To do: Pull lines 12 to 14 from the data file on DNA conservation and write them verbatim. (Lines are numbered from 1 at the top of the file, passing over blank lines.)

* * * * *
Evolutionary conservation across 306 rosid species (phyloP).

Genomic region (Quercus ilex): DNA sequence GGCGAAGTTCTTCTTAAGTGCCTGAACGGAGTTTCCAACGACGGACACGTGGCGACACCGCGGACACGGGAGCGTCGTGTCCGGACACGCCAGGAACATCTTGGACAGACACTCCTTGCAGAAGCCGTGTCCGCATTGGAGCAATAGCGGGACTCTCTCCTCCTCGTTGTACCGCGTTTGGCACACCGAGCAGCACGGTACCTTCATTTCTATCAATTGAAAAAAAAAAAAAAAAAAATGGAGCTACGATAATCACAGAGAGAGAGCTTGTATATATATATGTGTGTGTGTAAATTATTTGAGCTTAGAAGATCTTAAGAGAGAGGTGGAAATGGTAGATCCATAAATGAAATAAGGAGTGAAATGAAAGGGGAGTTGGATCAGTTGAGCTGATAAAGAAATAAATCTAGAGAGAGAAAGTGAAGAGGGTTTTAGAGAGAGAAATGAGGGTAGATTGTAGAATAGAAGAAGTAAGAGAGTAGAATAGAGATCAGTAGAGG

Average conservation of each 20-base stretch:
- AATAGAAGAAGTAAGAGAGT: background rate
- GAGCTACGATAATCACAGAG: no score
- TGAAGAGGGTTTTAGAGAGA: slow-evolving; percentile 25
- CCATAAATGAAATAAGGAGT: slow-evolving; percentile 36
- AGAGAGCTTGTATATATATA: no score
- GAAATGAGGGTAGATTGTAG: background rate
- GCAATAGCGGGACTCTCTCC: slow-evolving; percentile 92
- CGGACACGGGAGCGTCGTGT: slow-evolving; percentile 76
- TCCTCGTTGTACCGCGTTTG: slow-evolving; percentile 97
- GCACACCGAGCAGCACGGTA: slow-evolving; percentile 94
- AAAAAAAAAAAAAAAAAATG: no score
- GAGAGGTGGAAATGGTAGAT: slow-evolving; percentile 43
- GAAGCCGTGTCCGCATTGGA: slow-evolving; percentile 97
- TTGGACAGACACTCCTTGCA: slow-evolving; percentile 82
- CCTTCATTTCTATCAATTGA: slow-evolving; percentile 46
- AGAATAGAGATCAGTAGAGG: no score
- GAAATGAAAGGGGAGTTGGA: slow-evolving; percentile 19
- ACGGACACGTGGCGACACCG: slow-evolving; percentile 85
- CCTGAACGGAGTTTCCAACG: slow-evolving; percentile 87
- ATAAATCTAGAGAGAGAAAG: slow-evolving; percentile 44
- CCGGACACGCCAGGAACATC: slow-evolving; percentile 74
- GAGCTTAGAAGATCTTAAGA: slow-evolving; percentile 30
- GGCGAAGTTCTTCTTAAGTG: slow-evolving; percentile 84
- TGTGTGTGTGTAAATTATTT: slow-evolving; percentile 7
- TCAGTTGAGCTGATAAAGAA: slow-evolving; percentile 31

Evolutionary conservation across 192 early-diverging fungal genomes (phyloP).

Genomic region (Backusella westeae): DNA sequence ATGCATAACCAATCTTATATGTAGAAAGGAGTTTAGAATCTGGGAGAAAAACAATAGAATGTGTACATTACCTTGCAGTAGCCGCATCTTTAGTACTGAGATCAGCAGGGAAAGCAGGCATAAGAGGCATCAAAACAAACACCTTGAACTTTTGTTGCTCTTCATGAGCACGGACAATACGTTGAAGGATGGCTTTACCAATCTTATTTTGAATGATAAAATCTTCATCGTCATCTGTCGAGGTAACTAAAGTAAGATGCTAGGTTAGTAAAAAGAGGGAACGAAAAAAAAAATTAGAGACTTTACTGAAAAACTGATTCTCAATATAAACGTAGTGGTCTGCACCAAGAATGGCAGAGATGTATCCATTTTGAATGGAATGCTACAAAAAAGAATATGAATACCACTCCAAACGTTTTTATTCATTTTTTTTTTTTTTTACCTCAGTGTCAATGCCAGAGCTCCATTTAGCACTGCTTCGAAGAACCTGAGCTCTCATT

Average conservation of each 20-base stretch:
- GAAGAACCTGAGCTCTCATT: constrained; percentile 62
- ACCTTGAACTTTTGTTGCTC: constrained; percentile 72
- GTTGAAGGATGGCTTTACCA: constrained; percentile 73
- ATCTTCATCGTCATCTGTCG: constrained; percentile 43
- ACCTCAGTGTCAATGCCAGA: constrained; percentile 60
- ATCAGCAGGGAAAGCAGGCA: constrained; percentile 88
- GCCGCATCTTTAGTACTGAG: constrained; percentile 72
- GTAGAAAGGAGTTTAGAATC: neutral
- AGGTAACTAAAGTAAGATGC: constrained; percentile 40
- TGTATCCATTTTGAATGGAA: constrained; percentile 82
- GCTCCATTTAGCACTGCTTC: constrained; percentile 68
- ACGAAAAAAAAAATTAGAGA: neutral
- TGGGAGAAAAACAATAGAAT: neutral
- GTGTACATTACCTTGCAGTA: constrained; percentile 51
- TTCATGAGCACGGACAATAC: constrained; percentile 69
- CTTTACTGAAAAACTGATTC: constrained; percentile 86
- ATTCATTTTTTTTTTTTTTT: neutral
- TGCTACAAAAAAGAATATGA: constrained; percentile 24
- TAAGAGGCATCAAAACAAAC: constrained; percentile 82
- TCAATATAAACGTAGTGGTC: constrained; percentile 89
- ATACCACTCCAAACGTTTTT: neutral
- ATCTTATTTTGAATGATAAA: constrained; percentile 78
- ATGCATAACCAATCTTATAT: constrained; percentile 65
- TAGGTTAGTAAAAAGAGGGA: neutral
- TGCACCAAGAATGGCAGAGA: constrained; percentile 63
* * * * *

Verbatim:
- TCCTCGTTGTACCGCGTTTG: slow-evolving; percentile 97
- GCACACCGAGCAGCACGGTA: slow-evolving; percentile 94
- AAAAAAAAAAAAAAAAAATG: no score